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The “EBow” is a small handheld device that was introduced to the guitar industry in 1976. Since then, this small device has allowed guitarists the ability to simulate the sounds of horns, cellos, violins, harmonicas, and many others. The EBow’s name stems from the term “electronic bow” because of its ability to simulate the sustain of a violin bow when played across the strings of an electric guitar.

Side view of EBow during use

The secret behind the EBow’s success is its use of Direct String Synthesis. The device, powered by a 9-volt battery, creates a focused feedback loop directed at a single string. This produces a powerful, infinite sustain, rich in harmonics for incredible guitar sounds. It’s like amplifier feedback in a more compressed sense. As the EBow glides over the guitar pickup, usually the neck pickup, it creates a magnetic field between the EBow and the pickup. The guitarist can play with a sense of feeling as he/she glides the EBow over the “hot spot,” the area in which the EBow and the pickup interact with greatest intensity. Infinite sustain is also introduced into the equation since the EBow can make the string vibrate as long as the guitarist holds it there. The guitarist can make backwards-sounding solos, play blazing arpeggios, and sweep strings with more ease than when using a pick.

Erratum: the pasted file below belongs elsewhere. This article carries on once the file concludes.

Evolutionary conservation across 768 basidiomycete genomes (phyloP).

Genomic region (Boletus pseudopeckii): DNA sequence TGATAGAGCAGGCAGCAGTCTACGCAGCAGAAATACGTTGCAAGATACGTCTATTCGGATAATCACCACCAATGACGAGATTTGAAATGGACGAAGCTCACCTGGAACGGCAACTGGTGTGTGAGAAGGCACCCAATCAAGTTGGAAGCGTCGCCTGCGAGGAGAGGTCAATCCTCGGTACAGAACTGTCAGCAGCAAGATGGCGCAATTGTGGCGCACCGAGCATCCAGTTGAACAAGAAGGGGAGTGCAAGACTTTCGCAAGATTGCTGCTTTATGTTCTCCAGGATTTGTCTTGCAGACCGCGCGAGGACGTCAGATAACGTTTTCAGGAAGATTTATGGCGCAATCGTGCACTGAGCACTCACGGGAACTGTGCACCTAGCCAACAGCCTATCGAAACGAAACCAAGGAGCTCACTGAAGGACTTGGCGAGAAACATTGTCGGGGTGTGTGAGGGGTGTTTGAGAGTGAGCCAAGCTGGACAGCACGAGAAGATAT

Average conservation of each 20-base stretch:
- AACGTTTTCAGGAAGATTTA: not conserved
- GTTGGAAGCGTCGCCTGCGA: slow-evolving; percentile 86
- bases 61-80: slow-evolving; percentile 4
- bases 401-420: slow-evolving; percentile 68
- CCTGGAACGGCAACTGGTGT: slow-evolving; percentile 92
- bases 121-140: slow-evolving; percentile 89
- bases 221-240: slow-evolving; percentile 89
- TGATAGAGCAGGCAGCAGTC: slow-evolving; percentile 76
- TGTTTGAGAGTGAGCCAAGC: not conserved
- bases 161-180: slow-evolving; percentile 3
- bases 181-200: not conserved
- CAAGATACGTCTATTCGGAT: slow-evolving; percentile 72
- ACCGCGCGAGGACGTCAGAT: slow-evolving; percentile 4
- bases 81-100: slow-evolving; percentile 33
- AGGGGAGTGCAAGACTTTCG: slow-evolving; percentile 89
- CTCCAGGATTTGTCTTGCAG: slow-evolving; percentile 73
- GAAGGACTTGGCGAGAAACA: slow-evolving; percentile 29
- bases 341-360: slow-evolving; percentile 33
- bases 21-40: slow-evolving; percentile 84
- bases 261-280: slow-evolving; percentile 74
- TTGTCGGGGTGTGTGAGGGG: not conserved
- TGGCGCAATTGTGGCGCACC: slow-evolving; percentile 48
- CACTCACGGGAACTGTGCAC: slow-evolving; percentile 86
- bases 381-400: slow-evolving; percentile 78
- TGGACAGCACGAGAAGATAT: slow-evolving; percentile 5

The EBow has two modes of play. The regular or standard mode favors the fundamental tones while the harmonic mode causes the string to react with more upper harmonics. In the harmonic mode, the EBow adds harmonics to every note you play up to the higher registers, where it increases the EBow sustain range. In the standard mode, harmonics can be achieved by sustaining notes fingered near the nut, the first 5 frets or so, on the E, A, D and G strings.

As the EBow is moved away from the pickup and toward the bridge, the string tends to vibrate with more of its upper harmonics. Bends and vibrato help get the harmonics started and add color to the sound. For an even volume response when mixing EBow techniques, back away from the hot spot for sustain, get closer for spiccato, and always hold the EBow directly over the HotSpot for cross-string bowing effects (see next section). This will keep the volume of these techniques about the same and close to your picking volume.

Right hand view

Since 1976, the EBow has been making music. Groups such as U2, Blondie, Elton John, Van Halen, Phil Collins, Queen, REO Speedwagon, David Bowie, Phil Keaggy, and the Blue Oyster Cult have been using the EBow to make music.